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There are so, so many diets out there. Some are low in fat, others are low in carbs. Some involve special foods, others tell you to avoid them. So what's the best diet for you? Watch and learn!

Most of the data for this episode comes from this recent paper in JAMA: http://jama.jamanetwork.com/article.aspx?articleid=1900510

John Green -- Executive Producer
Stan Muller -- Director, Producer
Aaron Carroll -- Writer
Mark Olsen -- Graphics

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There are so so so many diets out there. Some are low in fat, others are low in carbs, some involve special foods, and others tell you to avoid them. So what's the best diet for you? That's the topic of this week's Healthcare Triage.

[intro]

A couple of weeks ago on health care triage news I told you about a study that compared a low carb diet to a low-fat one.
  The low carb diet performed better on almost every metric, which exasperated me because many organizations continue to promote the idea that low-fat is the best way to go.

We should recognize, though, that the levels of "low carb" on this diet were really low. People kept their carb consumption to about 30% of calories a day, and they were eating a reasonably low number of calories. And they kept this up for a year! Most diets out there, even the low carb ones, don't hit that level.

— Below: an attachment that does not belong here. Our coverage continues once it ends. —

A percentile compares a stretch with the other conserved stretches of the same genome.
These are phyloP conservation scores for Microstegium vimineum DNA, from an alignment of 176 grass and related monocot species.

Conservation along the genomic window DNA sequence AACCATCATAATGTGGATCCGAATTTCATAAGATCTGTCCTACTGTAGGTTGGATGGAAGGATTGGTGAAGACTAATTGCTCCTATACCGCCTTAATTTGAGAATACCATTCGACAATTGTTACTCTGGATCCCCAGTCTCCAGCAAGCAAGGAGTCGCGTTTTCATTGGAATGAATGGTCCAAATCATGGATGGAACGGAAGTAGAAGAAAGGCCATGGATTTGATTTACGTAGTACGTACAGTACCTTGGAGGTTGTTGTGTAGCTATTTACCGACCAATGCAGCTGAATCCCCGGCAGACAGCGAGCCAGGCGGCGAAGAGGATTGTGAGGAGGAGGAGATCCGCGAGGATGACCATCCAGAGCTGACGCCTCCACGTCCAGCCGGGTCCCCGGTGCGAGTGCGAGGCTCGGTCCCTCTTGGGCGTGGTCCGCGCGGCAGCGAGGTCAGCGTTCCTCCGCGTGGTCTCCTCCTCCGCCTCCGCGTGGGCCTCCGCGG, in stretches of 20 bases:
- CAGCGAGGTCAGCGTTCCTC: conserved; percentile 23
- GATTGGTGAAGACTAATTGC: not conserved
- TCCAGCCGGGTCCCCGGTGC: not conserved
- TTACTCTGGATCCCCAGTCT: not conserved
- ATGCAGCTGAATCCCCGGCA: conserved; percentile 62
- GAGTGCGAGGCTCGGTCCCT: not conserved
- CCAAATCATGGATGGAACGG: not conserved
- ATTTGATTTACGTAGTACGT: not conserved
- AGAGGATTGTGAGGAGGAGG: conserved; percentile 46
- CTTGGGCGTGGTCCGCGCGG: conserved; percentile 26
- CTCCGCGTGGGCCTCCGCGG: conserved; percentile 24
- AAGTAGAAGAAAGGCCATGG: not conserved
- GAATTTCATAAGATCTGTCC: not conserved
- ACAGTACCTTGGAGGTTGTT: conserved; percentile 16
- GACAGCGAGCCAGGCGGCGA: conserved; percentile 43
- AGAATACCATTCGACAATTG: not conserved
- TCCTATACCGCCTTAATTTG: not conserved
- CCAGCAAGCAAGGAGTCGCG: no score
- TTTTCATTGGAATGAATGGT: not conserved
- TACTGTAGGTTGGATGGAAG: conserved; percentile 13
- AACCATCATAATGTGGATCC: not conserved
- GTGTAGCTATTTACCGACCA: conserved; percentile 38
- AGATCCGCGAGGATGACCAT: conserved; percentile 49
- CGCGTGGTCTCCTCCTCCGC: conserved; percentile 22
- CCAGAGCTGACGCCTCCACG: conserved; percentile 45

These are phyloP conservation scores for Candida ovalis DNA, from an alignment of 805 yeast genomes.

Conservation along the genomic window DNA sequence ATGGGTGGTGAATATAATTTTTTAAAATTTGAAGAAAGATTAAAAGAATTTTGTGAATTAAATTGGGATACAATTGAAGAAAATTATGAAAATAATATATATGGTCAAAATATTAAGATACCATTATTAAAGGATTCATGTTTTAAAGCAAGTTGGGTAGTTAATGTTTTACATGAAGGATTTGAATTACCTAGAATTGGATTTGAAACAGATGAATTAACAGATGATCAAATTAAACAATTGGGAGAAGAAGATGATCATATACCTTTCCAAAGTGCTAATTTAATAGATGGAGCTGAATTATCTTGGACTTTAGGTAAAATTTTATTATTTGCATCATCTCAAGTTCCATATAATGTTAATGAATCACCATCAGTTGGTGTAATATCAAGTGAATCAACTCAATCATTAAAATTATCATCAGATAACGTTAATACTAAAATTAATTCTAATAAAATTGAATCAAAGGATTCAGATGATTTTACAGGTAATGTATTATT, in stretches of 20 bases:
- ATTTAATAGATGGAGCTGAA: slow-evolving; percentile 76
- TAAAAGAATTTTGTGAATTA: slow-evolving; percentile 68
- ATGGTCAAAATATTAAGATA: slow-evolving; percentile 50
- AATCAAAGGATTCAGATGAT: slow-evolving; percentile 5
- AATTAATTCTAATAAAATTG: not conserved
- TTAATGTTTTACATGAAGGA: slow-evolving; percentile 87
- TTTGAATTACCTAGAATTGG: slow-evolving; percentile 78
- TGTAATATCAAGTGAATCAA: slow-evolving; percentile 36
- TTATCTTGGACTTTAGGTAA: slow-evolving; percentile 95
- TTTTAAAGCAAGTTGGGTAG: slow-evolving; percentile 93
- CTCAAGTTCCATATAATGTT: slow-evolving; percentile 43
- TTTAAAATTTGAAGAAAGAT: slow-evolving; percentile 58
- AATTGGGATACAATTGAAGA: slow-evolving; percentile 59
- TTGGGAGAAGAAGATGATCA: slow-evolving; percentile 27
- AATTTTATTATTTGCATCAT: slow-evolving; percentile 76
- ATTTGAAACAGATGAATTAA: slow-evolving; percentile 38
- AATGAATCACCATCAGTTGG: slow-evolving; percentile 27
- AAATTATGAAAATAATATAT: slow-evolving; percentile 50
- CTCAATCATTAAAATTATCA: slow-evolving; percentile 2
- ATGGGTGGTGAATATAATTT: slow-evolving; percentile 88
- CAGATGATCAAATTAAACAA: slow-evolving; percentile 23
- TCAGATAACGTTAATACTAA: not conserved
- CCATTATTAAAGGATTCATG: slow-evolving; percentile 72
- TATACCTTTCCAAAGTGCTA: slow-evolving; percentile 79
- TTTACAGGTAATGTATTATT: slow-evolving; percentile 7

Initially, this study was focused on a lot of outcomes besides weight. And let's be honest: the reason most people watch this video will go on a diet is to  lose weight. So let's talk about that.

There have been a lot of studies comparing named diets. So many that a bunch of researchers were able to conduct a meta analysis of these studies--a battle royale, if you will, of named diets.

So: to the research!

The authors of this meta-analysis reviewed the medical literature for any randomized controlled trials of obese or overweight adults who were placed on popular self-administed named diets for at least 3 months. The main outcome of interest was weight loss at 6 and 12 months.

For those of you who watched the systematic review and meta-analysis videos, and you really should have, the researchers identified 20,835 potential studies. Of these, 889 were promising enough to merit a full review. Of these, 59 met criteria, and they described 48 randomized controlled trials of 11 branded diets.

These were grouped into 3 diet classes. The low carb diets generally kept carbohydrate consumption below 40% of calories, protein consumption below about 30% of calories, and fat from 30-55% of calories.

The moderate macronutrient diets kept carbs to about 55-60% of calories, protein to about 15% of calories, and fat between 21 and 30% of calories.

Finally, low fat diets kept carbs at around 60% of calories, protein to 10-15% of calories, and fat below 20% of calories.

For the record, the 2010 Dietary Guidelines for Americans recommends that adults get 45-65% of calories from carbs, 10-35% from protein, and 20-35% from fat. So the moderate macronutrient diet is closest to that.

Low-carb diets included Atkins, South Beach, and the Zone diet. Moderate Macronutrient diets included Biggest Loser, Jenny Craig, Nutrisystem, Volumetrics, and Weight Watchers. Low-fat diets included Ornish and Rosemary Conley. Two diets defied grouping: the LEARN diet was analyzed as both a low fat and a moderate macronutrient diet, and the Slimming World diet fit no definitions at all.